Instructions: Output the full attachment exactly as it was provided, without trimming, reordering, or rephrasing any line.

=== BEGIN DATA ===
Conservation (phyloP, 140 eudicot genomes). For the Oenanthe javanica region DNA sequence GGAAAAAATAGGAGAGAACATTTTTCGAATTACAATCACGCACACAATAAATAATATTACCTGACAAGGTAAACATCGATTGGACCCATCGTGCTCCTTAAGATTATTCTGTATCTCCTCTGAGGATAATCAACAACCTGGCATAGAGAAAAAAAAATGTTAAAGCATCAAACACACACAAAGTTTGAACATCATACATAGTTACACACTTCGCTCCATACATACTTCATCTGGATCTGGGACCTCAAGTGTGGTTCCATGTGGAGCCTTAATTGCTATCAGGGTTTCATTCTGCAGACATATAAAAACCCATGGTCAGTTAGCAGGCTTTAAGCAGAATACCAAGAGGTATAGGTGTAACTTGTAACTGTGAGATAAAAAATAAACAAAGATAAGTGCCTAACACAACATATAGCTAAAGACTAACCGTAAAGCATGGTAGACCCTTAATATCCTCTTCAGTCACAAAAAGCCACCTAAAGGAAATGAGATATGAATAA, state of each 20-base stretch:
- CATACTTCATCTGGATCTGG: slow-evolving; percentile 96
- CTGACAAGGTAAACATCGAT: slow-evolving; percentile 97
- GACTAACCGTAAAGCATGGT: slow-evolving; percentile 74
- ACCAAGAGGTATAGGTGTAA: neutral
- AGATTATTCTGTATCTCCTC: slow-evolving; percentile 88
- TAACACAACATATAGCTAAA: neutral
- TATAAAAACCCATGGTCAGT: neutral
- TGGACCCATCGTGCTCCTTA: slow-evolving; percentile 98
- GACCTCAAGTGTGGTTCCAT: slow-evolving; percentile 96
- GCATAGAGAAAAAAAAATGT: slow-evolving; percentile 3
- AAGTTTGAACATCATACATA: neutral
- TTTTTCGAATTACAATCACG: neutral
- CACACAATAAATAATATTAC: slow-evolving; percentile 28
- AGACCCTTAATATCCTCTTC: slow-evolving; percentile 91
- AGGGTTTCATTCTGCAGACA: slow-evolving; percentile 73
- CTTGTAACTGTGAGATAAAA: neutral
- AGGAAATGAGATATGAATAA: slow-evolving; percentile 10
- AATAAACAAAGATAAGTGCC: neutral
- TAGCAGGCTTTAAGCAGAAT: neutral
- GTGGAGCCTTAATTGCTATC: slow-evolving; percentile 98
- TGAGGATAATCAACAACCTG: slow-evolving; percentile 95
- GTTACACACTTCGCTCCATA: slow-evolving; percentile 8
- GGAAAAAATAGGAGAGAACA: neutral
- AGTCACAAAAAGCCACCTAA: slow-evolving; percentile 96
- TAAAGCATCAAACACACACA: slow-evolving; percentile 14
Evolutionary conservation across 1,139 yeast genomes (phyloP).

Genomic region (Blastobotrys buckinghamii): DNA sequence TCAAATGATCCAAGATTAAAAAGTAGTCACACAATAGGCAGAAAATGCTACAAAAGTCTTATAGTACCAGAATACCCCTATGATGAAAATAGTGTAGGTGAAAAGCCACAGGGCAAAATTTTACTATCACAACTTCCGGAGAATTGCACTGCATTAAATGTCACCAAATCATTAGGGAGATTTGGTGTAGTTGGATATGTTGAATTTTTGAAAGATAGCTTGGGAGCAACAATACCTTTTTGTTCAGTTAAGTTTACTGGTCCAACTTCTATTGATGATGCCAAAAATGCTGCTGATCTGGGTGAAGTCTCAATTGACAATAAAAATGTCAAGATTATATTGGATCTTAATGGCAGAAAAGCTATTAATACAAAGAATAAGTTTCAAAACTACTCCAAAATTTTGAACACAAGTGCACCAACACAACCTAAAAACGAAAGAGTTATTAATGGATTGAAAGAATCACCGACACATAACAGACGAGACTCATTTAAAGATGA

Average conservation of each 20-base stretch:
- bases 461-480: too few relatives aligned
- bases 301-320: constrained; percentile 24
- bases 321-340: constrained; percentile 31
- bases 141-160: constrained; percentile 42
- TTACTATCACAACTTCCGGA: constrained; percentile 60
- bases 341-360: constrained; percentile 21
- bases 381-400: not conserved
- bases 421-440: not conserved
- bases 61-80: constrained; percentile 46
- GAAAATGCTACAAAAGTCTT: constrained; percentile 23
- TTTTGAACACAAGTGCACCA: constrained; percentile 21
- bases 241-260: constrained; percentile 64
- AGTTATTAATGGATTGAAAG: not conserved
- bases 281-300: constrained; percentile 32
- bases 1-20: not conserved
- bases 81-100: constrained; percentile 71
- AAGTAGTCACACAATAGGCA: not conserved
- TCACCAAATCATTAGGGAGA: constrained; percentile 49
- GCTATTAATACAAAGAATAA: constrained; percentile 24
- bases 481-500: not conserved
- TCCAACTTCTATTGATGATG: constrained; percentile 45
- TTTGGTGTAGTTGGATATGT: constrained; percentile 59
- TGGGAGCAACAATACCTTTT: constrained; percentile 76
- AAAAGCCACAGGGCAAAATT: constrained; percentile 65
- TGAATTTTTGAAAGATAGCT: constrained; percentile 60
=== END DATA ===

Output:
Conservation (phyloP, 140 eudicot genomes). For the Oenanthe javanica region DNA sequence GGAAAAAATAGGAGAGAACATTTTTCGAATTACAATCACGCACACAATAAATAATATTACCTGACAAGGTAAACATCGATTGGACCCATCGTGCTCCTTAAGATTATTCTGTATCTCCTCTGAGGATAATCAACAACCTGGCATAGAGAAAAAAAAATGTTAAAGCATCAAACACACACAAAGTTTGAACATCATACATAGTTACACACTTCGCTCCATACATACTTCATCTGGATCTGGGACCTCAAGTGTGGTTCCATGTGGAGCCTTAATTGCTATCAGGGTTTCATTCTGCAGACATATAAAAACCCATGGTCAGTTAGCAGGCTTTAAGCAGAATACCAAGAGGTATAGGTGTAACTTGTAACTGTGAGATAAAAAATAAACAAAGATAAGTGCCTAACACAACATATAGCTAAAGACTAACCGTAAAGCATGGTAGACCCTTAATATCCTCTTCAGTCACAAAAAGCCACCTAAAGGAAATGAGATATGAATAA, state of each 20-base stretch:
- CATACTTCATCTGGATCTGG: slow-evolving; percentile 96
- CTGACAAGGTAAACATCGAT: slow-evolving; percentile 97
- GACTAACCGTAAAGCATGGT: slow-evolving; percentile 74
- ACCAAGAGGTATAGGTGTAA: neutral
- AGATTATTCTGTATCTCCTC: slow-evolving; percentile 88
- TAACACAACATATAGCTAAA: neutral
- TATAAAAACCCATGGTCAGT: neutral
- TGGACCCATCGTGCTCCTTA: slow-evolving; percentile 98
- GACCTCAAGTGTGGTTCCAT: slow-evolving; percentile 96
- GCATAGAGAAAAAAAAATGT: slow-evolving; percentile 3
- AAGTTTGAACATCATACATA: neutral
- TTTTTCGAATTACAATCACG: neutral
- CACACAATAAATAATATTAC: slow-evolving; percentile 28
- AGACCCTTAATATCCTCTTC: slow-evolving; percentile 91
- AGGGTTTCATTCTGCAGACA: slow-evolving; percentile 73
- CTTGTAACTGTGAGATAAAA: neutral
- AGGAAATGAGATATGAATAA: slow-evolving; percentile 10
- AATAAACAAAGATAAGTGCC: neutral
- TAGCAGGCTTTAAGCAGAAT: neutral
- GTGGAGCCTTAATTGCTATC: slow-evolving; percentile 98
- TGAGGATAATCAACAACCTG: slow-evolving; percentile 95
- GTTACACACTTCGCTCCATA: slow-evolving; percentile 8
- GGAAAAAATAGGAGAGAACA: neutral
- AGTCACAAAAAGCCACCTAA: slow-evolving; percentile 96
- TAAAGCATCAAACACACACA: slow-evolving; percentile 14
Evolutionary conservation across 1,139 yeast genomes (phyloP).

Genomic region (Blastobotrys buckinghamii): DNA sequence TCAAATGATCCAAGATTAAAAAGTAGTCACACAATAGGCAGAAAATGCTACAAAAGTCTTATAGTACCAGAATACCCCTATGATGAAAATAGTGTAGGTGAAAAGCCACAGGGCAAAATTTTACTATCACAACTTCCGGAGAATTGCACTGCATTAAATGTCACCAAATCATTAGGGAGATTTGGTGTAGTTGGATATGTTGAATTTTTGAAAGATAGCTTGGGAGCAACAATACCTTTTTGTTCAGTTAAGTTTACTGGTCCAACTTCTATTGATGATGCCAAAAATGCTGCTGATCTGGGTGAAGTCTCAATTGACAATAAAAATGTCAAGATTATATTGGATCTTAATGGCAGAAAAGCTATTAATACAAAGAATAAGTTTCAAAACTACTCCAAAATTTTGAACACAAGTGCACCAACACAACCTAAAAACGAAAGAGTTATTAATGGATTGAAAGAATCACCGACACATAACAGACGAGACTCATTTAAAGATGA

Average conservation of each 20-base stretch:
- bases 461-480: too few relatives aligned
- bases 301-320: constrained; percentile 24
- bases 321-340: constrained; percentile 31
- bases 141-160: constrained; percentile 42
- TTACTATCACAACTTCCGGA: constrained; percentile 60
- bases 341-360: constrained; percentile 21
- bases 381-400: not conserved
- bases 421-440: not conserved
- bases 61-80: constrained; percentile 46
- GAAAATGCTACAAAAGTCTT: constrained; percentile 23
- TTTTGAACACAAGTGCACCA: constrained; percentile 21
- bases 241-260: constrained; percentile 64
- AGTTATTAATGGATTGAAAG: not conserved
- bases 281-300: constrained; percentile 32
- bases 1-20: not conserved
- bases 81-100: constrained; percentile 71
- AAGTAGTCACACAATAGGCA: not conserved
- TCACCAAATCATTAGGGAGA: constrained; percentile 49
- GCTATTAATACAAAGAATAA: constrained; percentile 24
- bases 481-500: not conserved
- TCCAACTTCTATTGATGATG: constrained; percentile 45
- TTTGGTGTAGTTGGATATGT: constrained; percentile 59
- TGGGAGCAACAATACCTTTT: constrained; percentile 76
- AAAAGCCACAGGGCAAAATT: constrained; percentile 65
- TGAATTTTTGAAAGATAGCT: constrained; percentile 60